While I appreciate your decisions to distance yourself from the harmful rhetoric from people like Father Pfleger, Rev. Hagee and Rev. Parsley you share some of the responsibility. You have all gone after endorsements of clergy, and I sense that you are now having some buyer’s remorse. But you can’t have it both ways. You can’t continue to use clergy as political props when they serve your purpose, and then discard them when they no longer fit your image.

The clergy who have endorsed you share some responsibility. They open themselves up to criticism when they make political endorsements. The more the pulpit is treated as a stump for partisan politics the more clergy will be caricatured as cartoon figures. Houses of worship will be considered just like other institutions interested in power regardless of its cost. And politics and faith will be confused to an extent that harms both religion and democracy. When will it end? It must end soon or people will be fed up with politics and religion.

I ask you all to stop seeking clergy endorsements from the pulpit, and stop using religion as a political tool.

In the coming months, I hope you will talk about the role of faith in public life in a way that is constructive. What are the boundaries for you between religion and government? What role will your faith play in creating public policy? How will you balance the principles of your faith and your obligation to defend the Constitution, particularly if the two come into conflict?

A new top 10: abuse of religion on the presidential campaign trail (so far)

And the worst abuse of religion during the presidential campaign goes to…

Mike Huckabee.

tjndc5-5iw2dfqrbysd2dum1rg_layout.jpgFor this line: “What we need to do is to amend the Constitution so it’s in God’s standards rather than try to change God’s standards.”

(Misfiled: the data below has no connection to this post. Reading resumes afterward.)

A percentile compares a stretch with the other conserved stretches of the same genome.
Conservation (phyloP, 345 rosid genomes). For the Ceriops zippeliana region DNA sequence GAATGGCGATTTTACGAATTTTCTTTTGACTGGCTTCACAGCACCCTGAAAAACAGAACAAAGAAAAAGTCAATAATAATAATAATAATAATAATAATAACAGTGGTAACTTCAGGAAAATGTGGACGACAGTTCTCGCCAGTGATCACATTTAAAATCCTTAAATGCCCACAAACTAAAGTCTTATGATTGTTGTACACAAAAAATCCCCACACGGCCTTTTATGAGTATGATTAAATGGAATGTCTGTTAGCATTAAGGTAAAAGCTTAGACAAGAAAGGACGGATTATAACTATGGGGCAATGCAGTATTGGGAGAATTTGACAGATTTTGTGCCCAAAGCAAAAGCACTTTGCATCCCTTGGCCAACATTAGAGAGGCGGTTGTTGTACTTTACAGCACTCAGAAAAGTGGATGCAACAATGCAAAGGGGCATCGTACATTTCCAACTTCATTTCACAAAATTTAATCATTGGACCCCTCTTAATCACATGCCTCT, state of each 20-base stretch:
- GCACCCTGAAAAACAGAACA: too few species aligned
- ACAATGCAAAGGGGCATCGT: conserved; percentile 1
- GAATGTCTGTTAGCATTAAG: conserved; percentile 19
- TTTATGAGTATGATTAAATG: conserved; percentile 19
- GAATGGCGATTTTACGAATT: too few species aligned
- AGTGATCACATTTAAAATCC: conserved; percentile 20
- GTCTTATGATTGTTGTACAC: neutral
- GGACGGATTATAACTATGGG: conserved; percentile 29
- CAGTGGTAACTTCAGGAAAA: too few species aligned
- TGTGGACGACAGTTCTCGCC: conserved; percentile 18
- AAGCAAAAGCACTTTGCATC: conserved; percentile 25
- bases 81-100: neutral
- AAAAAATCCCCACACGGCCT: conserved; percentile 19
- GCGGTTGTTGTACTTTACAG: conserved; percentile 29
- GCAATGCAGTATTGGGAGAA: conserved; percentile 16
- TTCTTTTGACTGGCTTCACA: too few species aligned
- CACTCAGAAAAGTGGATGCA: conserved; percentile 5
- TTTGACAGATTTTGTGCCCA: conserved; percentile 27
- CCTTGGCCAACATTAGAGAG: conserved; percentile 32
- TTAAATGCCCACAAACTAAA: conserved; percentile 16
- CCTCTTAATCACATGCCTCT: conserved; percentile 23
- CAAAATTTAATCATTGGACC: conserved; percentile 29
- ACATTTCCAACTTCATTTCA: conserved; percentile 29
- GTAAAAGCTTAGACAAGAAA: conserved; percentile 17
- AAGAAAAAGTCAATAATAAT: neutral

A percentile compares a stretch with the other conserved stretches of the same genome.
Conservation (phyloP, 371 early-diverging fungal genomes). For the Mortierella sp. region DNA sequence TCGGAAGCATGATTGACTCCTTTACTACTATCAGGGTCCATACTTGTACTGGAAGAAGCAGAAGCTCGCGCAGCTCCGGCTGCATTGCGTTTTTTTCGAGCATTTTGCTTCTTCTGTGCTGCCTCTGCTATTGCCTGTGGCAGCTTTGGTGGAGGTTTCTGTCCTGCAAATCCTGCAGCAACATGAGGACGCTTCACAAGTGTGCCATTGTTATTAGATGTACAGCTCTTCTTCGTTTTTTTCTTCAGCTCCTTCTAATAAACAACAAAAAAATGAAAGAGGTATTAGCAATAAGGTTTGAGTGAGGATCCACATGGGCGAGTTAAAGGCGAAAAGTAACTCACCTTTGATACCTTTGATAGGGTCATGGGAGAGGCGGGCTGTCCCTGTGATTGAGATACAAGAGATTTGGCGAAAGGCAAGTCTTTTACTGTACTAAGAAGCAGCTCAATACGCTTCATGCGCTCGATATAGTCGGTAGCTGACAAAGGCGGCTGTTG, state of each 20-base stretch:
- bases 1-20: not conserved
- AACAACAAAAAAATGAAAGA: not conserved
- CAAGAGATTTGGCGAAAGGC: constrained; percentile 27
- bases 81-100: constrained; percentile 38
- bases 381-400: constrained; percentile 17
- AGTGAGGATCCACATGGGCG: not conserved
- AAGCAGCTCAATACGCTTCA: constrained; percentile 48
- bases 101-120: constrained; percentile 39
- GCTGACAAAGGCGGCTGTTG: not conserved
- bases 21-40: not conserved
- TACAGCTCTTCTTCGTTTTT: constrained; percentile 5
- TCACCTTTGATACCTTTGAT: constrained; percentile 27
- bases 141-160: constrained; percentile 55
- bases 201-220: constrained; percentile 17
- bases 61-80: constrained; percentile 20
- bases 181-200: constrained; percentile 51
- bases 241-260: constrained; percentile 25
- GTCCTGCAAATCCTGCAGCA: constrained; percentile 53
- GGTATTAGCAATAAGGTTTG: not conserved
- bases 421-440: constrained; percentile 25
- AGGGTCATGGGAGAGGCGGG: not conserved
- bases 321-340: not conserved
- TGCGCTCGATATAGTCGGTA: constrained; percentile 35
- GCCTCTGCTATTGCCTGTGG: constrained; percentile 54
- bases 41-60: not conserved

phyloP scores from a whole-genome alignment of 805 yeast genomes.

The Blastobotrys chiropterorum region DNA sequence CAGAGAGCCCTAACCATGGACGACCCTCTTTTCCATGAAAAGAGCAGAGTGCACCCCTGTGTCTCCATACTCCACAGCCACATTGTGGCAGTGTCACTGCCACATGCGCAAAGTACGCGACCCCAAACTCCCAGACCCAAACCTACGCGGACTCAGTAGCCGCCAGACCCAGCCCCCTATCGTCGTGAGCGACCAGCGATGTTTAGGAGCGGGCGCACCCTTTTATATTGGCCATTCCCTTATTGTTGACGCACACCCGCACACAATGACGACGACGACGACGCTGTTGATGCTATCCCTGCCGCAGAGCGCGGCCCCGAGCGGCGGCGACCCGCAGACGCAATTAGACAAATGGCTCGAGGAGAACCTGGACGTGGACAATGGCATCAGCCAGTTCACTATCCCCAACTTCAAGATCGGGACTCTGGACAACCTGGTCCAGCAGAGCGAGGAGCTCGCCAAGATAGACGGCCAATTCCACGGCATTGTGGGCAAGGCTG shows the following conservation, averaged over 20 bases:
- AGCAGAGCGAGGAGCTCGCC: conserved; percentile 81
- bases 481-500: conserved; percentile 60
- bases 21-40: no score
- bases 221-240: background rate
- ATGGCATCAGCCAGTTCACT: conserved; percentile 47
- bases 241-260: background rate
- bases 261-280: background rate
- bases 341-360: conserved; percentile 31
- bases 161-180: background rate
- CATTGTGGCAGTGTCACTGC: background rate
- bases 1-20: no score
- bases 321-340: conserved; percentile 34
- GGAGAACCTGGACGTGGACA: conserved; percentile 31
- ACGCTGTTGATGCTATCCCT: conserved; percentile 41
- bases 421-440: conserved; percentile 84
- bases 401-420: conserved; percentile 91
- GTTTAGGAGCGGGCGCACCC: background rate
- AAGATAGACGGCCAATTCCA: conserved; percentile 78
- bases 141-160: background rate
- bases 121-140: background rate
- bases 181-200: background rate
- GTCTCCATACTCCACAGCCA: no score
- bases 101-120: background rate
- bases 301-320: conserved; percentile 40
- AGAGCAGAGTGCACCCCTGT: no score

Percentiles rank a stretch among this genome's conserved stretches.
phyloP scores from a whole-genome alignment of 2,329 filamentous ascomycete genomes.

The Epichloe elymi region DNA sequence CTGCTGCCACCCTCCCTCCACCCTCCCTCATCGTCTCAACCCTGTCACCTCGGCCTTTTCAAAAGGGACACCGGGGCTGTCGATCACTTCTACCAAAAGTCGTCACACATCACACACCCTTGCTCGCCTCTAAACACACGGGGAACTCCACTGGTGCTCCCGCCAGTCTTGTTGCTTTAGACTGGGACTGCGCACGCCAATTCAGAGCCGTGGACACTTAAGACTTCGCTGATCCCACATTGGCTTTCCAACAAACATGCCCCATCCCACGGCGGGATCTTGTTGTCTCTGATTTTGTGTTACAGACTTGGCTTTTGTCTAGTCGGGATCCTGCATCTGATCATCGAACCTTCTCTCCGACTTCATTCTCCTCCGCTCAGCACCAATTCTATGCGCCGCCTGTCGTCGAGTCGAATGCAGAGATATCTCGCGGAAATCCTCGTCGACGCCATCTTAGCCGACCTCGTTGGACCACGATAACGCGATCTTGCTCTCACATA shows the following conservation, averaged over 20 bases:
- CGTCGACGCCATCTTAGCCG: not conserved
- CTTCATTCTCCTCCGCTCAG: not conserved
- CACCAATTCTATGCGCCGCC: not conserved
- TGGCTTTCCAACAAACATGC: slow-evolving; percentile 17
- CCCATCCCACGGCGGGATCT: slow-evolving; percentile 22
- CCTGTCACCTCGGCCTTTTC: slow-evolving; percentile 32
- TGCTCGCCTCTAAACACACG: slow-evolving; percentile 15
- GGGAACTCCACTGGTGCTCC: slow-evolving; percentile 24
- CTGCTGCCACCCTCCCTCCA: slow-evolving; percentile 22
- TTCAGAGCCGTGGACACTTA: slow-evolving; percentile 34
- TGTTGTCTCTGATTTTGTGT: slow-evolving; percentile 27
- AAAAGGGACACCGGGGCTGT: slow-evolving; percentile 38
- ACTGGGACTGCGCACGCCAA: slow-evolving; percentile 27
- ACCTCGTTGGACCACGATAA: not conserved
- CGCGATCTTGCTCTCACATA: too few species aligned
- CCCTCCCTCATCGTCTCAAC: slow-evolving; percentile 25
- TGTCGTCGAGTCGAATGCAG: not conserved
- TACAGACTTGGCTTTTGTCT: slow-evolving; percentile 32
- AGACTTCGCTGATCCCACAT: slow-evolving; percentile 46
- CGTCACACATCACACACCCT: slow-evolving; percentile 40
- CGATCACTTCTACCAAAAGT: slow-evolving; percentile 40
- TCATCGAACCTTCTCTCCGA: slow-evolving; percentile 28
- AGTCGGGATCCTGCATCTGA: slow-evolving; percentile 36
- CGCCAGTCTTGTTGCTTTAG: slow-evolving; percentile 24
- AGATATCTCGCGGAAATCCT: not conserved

He won’t get a gold statue.

The Interfaith Alliance today released its list of the 10 “worst abuses of religion during the campaign so far.”

Interfaith Alliance President the Rev. C. Welton Gaddy explains:

I have witnessed more abuses of religion in this primary season than in any election in recent memory. Candidates from both parties seem to be locked in a competition to be ‘holier than thou.’ Incidents like these demean the sanctity of religion by inferring that God has endorsed a certain candidate. Far be it for candidates to run for ‘Commander-in-Chief’ instead of ‘Pastor-in-Chief.’

Here’s the top 10:

10. Mitt Romney is asked if he believes “every word� of the Bible
(CNN/You Tube debate (11-28-07).
9. CNN’s Soledad O’Brien asks John Edwards to “name his greatest sin�
(CNN/Sojourners town hall 6-26-07).
8. James Dobson tells a reporter he does not think that Fred Thompson is a Christian
7. Barack Obama distributes a campaign flier describing himself as a “Committed Christian� (1-21-08).
6. Hillary Clinton said we need to “inject faith into policy�
(CNN/Sojourners town hall 6-26-07).
5. Mike Huckabee explains his rise in the polls by invoking the Biblical story of two fish and five loaves feeding a crowd of 5,000 people (11-28-07).
4. Tim Russert asks all the Democratic candidates to “name their favorite Bible verse� (MSNBC 9-26-07).
3. John McCain says the Constitution established the United States as a Christian nation and that he would prefer a Christian president (9-27-07).
2. Barack Obama asked a congregation to help him “become an instrument of God� and join him in creating “a Kingdom right here on Earth� (10-17-07).
1. Mike Huckabee tells a crowd: “What we need to do is to amend the Constitution so it’s in God’s standards rather than try to change God’s standardsâ€? (1-14-08).

(Photo: AP/Elise Amendola)